Moynihan and his colleagues, liberal and conservative alike, made that push decades ago, laying the groundwork for the inevitable decay of racism in America. Now just leave it alone, he inferred in his famous memo to Nixon, and the end result would be the full inclusion of blacks in our economy and society.

That has long since happened, as every American is protected against discrimination, and racism is now universally viewed as one of the worst anti-social vices, surpassed only by criminal behavior. Today it is utterly unacceptable to be a racist, utter racist slurs, or discriminate against our fellow citizens. And everybody knows it.

The Civil Rights Era is long since relegated to the history books, as justice and common decency have prevailed in American society, just as Martin Luther King and Daniel Patrick Moynihan predicted.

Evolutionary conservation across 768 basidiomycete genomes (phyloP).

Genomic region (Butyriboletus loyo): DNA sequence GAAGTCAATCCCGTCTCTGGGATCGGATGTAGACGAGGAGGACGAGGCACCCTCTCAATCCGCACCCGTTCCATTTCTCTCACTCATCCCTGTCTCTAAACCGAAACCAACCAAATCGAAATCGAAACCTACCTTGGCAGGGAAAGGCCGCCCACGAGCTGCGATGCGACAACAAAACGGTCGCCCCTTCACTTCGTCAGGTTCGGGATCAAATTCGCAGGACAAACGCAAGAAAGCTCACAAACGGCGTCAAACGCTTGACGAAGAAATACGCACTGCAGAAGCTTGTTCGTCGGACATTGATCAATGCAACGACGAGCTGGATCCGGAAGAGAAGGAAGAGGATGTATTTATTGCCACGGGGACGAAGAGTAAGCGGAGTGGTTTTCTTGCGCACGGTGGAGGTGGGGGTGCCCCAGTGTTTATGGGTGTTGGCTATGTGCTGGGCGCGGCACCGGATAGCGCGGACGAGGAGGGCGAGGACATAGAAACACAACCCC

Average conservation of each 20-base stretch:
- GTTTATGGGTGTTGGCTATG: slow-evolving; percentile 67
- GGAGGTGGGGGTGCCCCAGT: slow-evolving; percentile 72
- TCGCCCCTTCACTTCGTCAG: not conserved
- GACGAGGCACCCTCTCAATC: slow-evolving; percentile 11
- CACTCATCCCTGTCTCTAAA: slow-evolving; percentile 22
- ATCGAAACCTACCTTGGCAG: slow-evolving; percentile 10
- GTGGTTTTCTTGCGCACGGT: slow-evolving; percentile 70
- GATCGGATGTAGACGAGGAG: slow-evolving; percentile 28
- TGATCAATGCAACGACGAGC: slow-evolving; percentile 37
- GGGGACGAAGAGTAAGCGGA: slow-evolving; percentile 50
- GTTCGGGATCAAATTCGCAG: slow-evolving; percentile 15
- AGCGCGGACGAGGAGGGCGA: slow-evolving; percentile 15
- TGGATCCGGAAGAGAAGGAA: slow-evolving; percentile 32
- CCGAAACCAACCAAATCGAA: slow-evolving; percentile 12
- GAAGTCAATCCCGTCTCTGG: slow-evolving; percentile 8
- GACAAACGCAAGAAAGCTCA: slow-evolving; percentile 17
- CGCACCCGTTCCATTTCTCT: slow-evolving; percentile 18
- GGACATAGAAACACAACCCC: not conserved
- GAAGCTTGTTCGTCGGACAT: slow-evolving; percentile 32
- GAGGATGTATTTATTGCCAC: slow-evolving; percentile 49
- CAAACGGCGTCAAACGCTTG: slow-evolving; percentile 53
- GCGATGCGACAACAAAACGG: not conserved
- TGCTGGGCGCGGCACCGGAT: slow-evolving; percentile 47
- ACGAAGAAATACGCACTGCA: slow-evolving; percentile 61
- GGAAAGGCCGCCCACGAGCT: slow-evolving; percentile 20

So why do so many liberals still try to reignite, refight, and relive the civil rights battles of yesteryear?

There are far too many who act as though there’s some insidious undercurrent of racism lurking about, gradually seeping into our society, our institutions; conspiring to keep minorities, especially blacks, from enjoying the liberties and opportunities of our nation.

They banter about odd terms like white privilege, anti-racism, and racist micro-aggressions as part of some unique neurotic language and mindset they’ve conjured up to battle the racism which to them is prevalent in modern America. And they’re quite serious about it.